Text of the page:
Monday, February 28, 2011


The water-insoluble form of STARCH. Plants synthesize this very long chain of GLUCOSE units as a storage form of energy, often to nurture the future embryo, seedling or sprout. It is often the major form of starch and it possesses a highly branched, bushy structure resembling liver GLYCOGEN (animal starch). In contrast, AMYLOSE is made up of single straight chains of glucose units.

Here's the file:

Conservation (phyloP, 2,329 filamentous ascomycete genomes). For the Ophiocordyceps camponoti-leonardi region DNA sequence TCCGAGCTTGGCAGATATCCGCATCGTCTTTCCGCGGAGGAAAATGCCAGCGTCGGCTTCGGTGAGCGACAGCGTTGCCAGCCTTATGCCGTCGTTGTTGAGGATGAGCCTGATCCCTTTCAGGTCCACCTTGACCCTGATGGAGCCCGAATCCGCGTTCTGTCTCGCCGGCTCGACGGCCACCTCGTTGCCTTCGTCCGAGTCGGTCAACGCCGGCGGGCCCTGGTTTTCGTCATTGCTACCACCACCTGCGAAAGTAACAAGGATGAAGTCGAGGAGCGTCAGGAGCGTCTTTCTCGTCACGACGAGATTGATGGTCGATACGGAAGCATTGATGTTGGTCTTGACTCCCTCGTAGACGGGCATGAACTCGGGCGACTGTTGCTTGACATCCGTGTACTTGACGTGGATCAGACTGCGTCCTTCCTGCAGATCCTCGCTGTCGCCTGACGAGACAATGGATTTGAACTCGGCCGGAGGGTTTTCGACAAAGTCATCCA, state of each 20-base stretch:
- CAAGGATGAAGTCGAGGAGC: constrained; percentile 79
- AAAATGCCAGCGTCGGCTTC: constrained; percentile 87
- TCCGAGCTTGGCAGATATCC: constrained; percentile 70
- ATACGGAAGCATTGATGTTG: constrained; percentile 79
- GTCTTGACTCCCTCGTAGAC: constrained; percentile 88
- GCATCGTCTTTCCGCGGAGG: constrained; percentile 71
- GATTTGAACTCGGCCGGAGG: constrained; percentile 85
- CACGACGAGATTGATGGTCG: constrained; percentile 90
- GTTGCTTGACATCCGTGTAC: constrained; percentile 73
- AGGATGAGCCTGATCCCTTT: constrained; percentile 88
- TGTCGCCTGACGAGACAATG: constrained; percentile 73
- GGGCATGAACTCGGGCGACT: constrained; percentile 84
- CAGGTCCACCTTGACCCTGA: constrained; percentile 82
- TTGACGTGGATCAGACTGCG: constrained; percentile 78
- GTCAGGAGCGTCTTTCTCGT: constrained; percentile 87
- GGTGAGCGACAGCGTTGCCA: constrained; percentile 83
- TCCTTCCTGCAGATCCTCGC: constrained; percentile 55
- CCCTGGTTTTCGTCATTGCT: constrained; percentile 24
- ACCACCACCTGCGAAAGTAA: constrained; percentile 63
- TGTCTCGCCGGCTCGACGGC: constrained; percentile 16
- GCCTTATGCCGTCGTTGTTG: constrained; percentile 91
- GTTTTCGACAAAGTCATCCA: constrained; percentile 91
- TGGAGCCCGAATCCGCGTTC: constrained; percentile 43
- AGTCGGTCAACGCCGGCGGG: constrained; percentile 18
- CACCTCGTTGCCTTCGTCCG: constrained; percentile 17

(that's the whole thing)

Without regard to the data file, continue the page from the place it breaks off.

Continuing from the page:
Amylopectin forms a paste in hot water. Starch occurs in seeds, tubers, and root vegetables as both amylopectin and amylose, although the ratio of two forms varies with the source. Cooking softens starch granules, making them available to DIGESTION by AMYLASE. The ultimate product of amylopectin digestion is GLUCOSE. Commercial processing converts starch to glucose, then to HIGHFRUCTOSE CORN SYRUP, a major sweetener

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